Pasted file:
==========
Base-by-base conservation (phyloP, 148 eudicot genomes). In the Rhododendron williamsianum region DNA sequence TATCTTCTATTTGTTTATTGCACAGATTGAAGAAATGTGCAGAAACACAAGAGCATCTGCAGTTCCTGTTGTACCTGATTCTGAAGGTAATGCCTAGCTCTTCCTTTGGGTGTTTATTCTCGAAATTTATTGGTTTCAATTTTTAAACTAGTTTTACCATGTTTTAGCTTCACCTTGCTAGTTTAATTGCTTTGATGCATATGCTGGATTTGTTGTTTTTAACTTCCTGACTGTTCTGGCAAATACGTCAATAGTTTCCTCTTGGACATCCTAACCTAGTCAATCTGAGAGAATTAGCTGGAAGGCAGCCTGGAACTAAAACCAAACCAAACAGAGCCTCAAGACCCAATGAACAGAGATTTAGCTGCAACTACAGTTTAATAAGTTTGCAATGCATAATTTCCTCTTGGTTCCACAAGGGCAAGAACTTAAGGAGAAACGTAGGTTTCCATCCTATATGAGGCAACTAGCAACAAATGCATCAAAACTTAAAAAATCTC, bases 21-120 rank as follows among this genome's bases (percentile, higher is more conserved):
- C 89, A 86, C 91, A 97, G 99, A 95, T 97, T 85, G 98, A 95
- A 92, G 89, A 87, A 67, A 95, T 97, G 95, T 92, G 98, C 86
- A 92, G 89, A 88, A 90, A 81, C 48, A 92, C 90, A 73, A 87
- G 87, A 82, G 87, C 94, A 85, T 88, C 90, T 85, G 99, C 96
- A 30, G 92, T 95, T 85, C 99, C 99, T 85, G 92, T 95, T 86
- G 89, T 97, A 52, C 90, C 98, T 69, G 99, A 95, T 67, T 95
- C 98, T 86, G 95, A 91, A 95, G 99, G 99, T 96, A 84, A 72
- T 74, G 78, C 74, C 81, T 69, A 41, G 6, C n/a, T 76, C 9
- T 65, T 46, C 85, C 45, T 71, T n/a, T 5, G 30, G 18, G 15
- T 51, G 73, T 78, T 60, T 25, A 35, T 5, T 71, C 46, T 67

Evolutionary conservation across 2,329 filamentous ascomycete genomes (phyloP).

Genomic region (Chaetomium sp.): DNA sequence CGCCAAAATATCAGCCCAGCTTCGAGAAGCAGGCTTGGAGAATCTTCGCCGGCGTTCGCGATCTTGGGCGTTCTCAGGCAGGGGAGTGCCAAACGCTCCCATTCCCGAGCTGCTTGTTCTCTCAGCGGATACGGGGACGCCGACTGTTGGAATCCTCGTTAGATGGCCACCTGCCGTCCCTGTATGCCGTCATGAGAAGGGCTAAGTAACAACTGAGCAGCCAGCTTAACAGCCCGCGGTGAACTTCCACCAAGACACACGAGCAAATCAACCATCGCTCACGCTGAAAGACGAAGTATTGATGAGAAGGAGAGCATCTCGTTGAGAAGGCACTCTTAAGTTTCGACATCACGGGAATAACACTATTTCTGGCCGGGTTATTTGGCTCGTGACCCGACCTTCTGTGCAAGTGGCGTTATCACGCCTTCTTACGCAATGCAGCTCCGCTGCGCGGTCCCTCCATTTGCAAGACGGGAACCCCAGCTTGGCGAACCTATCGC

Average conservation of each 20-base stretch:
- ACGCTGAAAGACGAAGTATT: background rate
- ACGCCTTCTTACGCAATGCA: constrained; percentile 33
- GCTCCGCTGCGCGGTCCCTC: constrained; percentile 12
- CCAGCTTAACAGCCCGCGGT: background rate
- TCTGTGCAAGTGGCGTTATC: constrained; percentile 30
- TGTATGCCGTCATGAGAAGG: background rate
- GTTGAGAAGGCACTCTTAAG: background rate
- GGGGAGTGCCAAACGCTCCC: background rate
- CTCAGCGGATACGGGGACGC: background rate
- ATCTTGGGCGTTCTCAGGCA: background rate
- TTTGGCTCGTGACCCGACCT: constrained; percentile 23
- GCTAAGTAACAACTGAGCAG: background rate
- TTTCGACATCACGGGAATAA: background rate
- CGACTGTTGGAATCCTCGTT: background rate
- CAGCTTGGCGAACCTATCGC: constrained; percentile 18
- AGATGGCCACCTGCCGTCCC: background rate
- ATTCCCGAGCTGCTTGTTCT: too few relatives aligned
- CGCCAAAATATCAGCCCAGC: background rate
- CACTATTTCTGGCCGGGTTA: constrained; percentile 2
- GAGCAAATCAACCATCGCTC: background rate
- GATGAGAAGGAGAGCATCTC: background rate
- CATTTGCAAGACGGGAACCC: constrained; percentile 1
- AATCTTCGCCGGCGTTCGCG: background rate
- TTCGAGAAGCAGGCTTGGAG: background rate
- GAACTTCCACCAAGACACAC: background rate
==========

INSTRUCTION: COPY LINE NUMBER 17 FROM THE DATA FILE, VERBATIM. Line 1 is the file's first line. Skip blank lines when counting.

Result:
- GCTCCGCTGCGCGGTCCCTC: constrained; percentile 12